Updated on 22 February: see bottom.
What's going on, if you've been living under a rock: the FBI has requested that Apple help them by creating a modified version of iOS that doesn't have safeguards preventing someone brute-forcing the password.
It's key to realize that Apple is not being asked to decrypt what's stored on the iPhone, but to make it possible for the FBI to guess the passcode by trial and error. The thing that makes this case interesting is that, though we all know the FBI has the power to have a search warrant to ask the Apple to give over everything they have related to the case, the question is if they have the power to get Apple's assistance in the case. Apple has already stated that they've given the Bureau everything that's been asked of them, but does the FBI have the ability to force Apple to create the custom build of iOS? (An interesting side note is that the writ from the Bureau does explain that they will reimburse Apple for the cost of the work.)
I recently finished reading The Moon Is A Harsh Mistress by Robert Heinlein, and it easily makes the list of the top ten fiction books I've read, if not the top five, though I haven't yet made such a list.
Background: it's the future. The Moon has been colonized in a way similar to how Australia was: it is used as a penal colony, for states on Earth to send their criminals. By this point in the timeline, Earth's resources are strapped, and the Moon's society is flourishing. The majority of residents on the Moon are not criminals: they've either been born there, or their sentences have been served and they've decided to stay due to the fact that their bodies have adapted to the lesser gravity.
Live in Edmonton, and enjoy the northern lights? Some people at the University of Alberta set up a service that notifies you of times when the aurora is most visible, via email and Twitter. Both options are nice, but what about a way to get instant notifications? That's where IFTTT comes in.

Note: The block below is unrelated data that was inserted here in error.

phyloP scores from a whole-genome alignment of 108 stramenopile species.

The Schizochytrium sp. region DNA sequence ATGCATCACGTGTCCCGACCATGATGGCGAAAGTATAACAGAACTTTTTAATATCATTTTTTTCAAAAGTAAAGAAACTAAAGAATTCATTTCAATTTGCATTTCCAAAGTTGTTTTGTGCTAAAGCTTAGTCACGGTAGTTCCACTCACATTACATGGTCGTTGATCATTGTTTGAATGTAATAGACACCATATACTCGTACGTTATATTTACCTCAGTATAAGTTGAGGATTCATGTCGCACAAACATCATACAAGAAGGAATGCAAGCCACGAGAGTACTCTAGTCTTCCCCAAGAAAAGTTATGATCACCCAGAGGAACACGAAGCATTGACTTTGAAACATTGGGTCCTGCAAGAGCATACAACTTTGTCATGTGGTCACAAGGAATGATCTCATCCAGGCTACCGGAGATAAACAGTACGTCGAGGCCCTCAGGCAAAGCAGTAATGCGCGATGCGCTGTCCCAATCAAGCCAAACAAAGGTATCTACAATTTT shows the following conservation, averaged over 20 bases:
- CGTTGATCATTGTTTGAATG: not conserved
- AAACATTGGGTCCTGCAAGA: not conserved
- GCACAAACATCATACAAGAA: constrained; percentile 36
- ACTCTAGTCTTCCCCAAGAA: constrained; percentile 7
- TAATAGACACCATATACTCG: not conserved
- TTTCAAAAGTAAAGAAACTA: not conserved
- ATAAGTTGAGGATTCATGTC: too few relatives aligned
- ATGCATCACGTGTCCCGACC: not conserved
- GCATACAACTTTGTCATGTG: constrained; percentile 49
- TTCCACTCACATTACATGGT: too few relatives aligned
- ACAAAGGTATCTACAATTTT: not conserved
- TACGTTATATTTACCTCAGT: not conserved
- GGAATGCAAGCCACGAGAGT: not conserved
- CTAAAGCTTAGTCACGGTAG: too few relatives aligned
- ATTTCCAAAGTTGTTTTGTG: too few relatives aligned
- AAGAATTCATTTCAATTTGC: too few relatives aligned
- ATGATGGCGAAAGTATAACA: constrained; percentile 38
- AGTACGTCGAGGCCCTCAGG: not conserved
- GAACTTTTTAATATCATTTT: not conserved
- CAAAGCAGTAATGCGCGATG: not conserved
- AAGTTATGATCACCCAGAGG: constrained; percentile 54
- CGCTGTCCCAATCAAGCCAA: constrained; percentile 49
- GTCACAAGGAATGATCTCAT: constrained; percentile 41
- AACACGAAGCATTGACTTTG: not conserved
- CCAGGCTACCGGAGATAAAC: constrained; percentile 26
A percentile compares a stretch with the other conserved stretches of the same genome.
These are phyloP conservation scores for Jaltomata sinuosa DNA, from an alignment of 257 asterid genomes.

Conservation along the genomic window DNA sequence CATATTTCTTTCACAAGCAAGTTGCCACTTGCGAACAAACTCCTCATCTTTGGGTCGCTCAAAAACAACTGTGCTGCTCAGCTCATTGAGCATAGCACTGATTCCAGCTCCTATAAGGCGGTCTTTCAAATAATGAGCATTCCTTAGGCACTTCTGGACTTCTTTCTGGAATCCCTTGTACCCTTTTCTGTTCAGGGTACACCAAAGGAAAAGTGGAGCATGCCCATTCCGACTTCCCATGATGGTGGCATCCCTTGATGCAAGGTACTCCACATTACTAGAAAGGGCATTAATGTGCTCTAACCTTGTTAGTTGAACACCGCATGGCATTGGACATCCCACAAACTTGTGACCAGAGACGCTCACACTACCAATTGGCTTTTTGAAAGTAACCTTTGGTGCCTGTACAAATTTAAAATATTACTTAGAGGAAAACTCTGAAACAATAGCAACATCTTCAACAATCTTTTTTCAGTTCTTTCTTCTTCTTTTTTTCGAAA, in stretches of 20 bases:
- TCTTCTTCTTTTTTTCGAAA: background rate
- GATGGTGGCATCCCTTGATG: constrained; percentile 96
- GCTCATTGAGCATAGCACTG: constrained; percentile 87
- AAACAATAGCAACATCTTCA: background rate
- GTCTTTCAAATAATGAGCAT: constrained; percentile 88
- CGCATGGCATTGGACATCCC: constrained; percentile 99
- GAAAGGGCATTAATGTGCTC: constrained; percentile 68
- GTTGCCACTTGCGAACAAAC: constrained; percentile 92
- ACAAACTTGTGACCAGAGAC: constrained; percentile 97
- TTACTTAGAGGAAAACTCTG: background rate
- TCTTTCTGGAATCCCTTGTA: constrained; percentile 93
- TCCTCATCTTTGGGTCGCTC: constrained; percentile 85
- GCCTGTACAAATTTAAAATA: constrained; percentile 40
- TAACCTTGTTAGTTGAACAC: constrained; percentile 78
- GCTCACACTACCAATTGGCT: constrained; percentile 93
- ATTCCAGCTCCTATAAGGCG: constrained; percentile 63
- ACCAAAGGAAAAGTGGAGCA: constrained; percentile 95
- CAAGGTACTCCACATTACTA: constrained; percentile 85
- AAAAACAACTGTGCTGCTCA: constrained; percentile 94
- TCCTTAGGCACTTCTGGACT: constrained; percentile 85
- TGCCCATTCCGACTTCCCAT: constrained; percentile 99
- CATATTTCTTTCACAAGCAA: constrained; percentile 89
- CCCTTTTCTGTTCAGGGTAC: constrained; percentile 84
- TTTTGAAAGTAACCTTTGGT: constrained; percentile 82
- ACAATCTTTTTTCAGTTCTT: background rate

Every once in a while, I like to browse the the App Store for good casual games. I'm not much of a gamer in any sense, but I do really enjoy a good puzzle game every now and again.
Monument Valley is as close to the perfect puzzler that I've ever seen. At the beginning, I nearly gave up because it seemed a little too simple, but the beautiful visuals kept me playing, and it did get more difficult. The world that you control your character through is something of a 3D maze, but because it is isometric and has no perspective, various sections that seem to be at different heights end up matching up together. As the game becomes more complex, and twists like having the camera angle change can completely change the layout of the maze.
The Oatmeal sums it up nicely: autocorrect hates you because you don't give it any credit. We have all these sites full of screenshots of funny things that people have said, and blamed autocorrect for making it funny and making them "famous".
Autocorrect is like the sound engineer at a concert. No one really notices him, no one gives him any credit for his work, and no one cares about him, unless he messes up. The moment there's feedback or a mic cuts out, everyone shares their hate for the sound engineer.
Okay, it's not that secret. But it is one that my Dad came up with after much tinkering with recipes for breadmakers.
This recipe works with most breadmakers, and makes a 2lb loaf (the 1.5lb recipe follows). It works with any mix of whole wheat and white flour, though it's best with slightly more whole wheat than white.
There are many variables when it comes to how fast a webpage will load, and most of them are out of the developer's hands. Thankfully, there are a few things we can do to optimize how the page is delivered to the user, speed up the whole browsing process, and also use less bandwidth.